Briefing Offers Glimpse of FAA's UAS Concept of Operations

 - February 26, 2013, 2:20 PM

Unmanned aircraft system (UAS) operators in the U.S. would have to file and fly instrument flight plans and equip their aircraft for position reporting with transponders and automatic dependent surveillance-broadcast Out (ADS-B Out) transmissions based on GPS. A pilot-in-command would be limited to controlling one aircraft, and autonomous flights would be prohibited under a concept of operations the Federal Aviation Administration is developing to introduce UAS in unrestricted airspace.

Edgar Waggoner, who represents NASA on an FAA advisory rulemaking committee (ARC) looking into UAS airspace integration, described the major guidance documents that federal agencies are developing during a February 26 meeting of the NASA Advisory Council UAS Subcommittee. The ARC reviewed and made recommendations to the FAA on a 2010 version of the concept of operations, which Waggoner described as “a very powerful document” with 14 “governing assumptions.”

In addition to filing IFR flight plans and equipping aircraft for ADS-B Out—regardless of the ADS-B mandate for manned aircraft by 2020, civil UAS operators would need airworthiness certification of their aircraft, according to Waggoner’s description of the concept of operations. There would be no new classes or types of airspace dedicated to UAS, and separation minimums applied in controlled airspace would also apply to unmanned aircraft. The UAS pilot-in-command would communicate with ATC using standard phraseology. The concept of operations is a “2018-2020” vision of the FAA’s, Waggoner said. It does not address line-of-sight operations by small UAS weighing less than 55 pounds, which will be the subject of a separate rulemaking.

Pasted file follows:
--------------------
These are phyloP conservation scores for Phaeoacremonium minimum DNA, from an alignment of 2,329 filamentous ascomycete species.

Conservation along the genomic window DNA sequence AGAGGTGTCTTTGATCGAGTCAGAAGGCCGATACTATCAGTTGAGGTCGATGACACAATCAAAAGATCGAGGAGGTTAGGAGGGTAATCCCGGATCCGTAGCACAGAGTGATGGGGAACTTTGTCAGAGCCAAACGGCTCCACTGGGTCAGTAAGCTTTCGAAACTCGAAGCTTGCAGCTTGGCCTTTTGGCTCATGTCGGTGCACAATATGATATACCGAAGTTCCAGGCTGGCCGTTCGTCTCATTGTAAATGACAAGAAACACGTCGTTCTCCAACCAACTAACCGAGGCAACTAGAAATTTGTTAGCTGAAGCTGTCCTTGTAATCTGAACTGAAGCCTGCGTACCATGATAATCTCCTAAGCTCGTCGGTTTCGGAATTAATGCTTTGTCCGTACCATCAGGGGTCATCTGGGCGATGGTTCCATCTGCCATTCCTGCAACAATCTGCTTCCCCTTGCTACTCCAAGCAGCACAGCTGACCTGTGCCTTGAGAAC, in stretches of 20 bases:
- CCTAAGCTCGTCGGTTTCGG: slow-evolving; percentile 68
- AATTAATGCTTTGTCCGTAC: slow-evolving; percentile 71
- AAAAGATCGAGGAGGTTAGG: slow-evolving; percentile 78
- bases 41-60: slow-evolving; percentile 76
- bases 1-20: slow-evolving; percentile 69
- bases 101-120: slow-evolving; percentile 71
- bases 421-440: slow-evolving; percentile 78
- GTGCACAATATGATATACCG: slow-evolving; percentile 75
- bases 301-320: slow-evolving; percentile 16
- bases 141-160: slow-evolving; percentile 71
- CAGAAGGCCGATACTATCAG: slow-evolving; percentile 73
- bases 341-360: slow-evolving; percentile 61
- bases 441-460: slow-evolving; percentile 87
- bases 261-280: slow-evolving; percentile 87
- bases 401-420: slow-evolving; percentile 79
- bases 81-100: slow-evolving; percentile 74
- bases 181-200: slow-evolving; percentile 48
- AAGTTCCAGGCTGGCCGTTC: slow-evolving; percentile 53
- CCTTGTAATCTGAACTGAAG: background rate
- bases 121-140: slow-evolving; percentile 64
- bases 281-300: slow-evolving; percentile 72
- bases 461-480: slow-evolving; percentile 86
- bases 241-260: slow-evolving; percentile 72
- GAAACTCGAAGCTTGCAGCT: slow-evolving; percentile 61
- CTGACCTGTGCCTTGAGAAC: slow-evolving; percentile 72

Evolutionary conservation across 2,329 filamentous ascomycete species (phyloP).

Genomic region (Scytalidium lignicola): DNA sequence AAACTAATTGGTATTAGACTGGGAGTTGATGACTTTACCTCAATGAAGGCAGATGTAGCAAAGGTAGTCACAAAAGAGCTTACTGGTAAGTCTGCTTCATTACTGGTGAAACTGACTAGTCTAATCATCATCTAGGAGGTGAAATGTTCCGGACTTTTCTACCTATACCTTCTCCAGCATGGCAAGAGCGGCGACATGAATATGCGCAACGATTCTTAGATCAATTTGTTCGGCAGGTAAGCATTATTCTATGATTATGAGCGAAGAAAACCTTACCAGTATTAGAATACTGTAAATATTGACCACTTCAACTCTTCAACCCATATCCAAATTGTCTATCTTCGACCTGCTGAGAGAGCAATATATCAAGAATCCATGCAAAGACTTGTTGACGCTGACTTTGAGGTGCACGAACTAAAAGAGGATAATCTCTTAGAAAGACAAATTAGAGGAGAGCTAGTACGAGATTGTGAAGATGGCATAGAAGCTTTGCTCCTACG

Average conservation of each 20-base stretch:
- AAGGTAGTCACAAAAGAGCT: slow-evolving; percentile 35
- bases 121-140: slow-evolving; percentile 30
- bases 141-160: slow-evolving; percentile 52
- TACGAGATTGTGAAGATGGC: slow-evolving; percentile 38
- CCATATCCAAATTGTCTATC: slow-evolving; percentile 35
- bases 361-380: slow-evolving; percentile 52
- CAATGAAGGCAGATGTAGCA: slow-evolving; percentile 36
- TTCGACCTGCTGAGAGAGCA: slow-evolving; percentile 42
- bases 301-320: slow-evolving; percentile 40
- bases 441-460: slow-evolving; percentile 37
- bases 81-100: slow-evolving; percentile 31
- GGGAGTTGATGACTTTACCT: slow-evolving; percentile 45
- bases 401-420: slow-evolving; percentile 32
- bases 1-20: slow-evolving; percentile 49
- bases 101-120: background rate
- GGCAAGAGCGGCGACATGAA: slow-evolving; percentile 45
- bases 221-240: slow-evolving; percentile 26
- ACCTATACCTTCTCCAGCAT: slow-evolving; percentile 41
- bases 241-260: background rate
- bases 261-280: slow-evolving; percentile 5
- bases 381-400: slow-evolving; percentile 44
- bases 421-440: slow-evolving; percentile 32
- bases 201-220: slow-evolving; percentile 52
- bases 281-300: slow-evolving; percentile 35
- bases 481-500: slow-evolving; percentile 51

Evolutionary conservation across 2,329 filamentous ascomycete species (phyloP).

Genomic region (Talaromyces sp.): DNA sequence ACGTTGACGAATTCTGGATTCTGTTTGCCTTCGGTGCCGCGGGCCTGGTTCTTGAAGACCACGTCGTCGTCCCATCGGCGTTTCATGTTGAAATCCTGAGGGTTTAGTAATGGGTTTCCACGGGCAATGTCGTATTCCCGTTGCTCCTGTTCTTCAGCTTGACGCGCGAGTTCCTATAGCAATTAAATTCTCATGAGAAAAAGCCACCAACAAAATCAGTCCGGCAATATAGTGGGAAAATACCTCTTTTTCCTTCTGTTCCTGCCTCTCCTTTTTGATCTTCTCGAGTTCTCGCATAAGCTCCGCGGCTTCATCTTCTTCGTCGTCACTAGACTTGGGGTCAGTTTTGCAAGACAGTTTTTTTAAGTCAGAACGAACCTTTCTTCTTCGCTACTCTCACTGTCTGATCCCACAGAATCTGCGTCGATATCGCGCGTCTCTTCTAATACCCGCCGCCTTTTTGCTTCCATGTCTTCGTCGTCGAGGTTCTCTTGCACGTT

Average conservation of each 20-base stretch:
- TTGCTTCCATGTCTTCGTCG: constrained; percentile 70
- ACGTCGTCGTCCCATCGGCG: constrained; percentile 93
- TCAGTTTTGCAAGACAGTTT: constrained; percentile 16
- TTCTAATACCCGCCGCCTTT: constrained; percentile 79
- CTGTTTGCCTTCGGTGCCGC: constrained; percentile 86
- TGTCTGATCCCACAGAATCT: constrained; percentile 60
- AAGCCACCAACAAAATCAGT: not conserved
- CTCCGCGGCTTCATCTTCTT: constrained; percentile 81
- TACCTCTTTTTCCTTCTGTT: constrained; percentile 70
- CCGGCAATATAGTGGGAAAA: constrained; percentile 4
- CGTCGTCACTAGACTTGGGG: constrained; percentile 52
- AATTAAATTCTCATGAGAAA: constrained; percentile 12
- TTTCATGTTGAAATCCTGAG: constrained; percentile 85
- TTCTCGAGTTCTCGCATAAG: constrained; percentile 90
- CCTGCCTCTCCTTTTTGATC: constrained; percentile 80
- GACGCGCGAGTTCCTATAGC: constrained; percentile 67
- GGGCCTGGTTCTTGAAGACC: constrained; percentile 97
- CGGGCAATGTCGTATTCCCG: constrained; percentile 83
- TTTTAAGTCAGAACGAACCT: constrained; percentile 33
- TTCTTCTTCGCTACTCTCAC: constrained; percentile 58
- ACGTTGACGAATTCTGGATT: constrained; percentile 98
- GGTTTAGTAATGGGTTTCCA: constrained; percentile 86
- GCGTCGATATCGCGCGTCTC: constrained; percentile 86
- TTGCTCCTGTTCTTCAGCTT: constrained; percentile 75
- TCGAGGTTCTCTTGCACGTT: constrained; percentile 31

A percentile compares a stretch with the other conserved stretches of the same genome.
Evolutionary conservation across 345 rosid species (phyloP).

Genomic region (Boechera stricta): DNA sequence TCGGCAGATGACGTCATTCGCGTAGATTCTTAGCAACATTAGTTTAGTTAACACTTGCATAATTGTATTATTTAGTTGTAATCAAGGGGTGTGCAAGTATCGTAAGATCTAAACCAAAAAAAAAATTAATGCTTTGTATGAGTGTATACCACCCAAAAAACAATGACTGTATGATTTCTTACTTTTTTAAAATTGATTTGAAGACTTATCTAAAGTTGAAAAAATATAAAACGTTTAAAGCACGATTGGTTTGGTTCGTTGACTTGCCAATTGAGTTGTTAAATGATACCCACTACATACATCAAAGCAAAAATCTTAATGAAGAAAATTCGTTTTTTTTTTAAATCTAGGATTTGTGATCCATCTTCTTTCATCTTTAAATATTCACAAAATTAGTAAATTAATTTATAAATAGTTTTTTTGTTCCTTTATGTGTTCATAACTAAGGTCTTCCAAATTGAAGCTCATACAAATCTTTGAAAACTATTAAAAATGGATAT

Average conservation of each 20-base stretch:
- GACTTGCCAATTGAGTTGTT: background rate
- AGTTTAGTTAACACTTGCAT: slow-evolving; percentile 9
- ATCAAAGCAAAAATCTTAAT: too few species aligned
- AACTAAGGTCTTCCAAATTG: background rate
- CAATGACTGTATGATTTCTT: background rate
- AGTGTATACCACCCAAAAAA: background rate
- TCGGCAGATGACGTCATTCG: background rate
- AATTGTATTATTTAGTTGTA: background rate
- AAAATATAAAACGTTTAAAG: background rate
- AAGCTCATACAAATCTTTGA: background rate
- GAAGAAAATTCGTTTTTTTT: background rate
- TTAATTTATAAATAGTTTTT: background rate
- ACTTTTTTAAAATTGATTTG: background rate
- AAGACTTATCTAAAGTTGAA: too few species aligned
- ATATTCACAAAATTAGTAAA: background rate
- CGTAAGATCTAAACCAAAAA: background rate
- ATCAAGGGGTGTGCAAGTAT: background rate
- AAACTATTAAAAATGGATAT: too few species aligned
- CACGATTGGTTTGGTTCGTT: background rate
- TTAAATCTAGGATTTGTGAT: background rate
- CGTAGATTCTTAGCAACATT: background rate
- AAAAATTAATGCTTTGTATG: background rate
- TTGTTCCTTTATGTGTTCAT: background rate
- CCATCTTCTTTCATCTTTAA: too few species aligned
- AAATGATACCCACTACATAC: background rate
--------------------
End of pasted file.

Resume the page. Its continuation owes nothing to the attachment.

Waggoner said another major guidance document, a “comprehensive plan” setting out overall goals and objectives for the safe introduction of UAS into the national airspace system, missed the February 14 submission deadline set by Congress in the 2012 FAA reauthorization legislation. However, the plan was approved through the multi-agency Joint Planning and Development Office and is currently being reviewed by the Department of Transportation. It calls for introducing small UAS through line-of-sight operations, and for routine UAS operations by public agencies to start in 2015 followed by civil or commercial operators in 2020.

The FAA established the 30-member ARC in June 2011 “to discuss, prioritize and resolve issues (and) provide direction for UAS operational criteria, support the NextGen Implementation Plan, and produce U.S. consensus positions for global harmonization.” The committee is chaired by R. Scott Dann of General Atomics and James Williams, head of the FAA’s UAS Integration Office. Its charter expires in June 2014.






FINALLY, unmanned aircraft have to operate under typical flight rules. Really?
Now all they need to do is insist on legitimate flight records to determine
which UAS configurations comply with acceptable crash data? At what time
will the FAA examine existing military records to determine reliability of these
drones the big players want to use in US airspace? This deserves mentioning
since an awful lot of drones seem to crash for no reason overseas.

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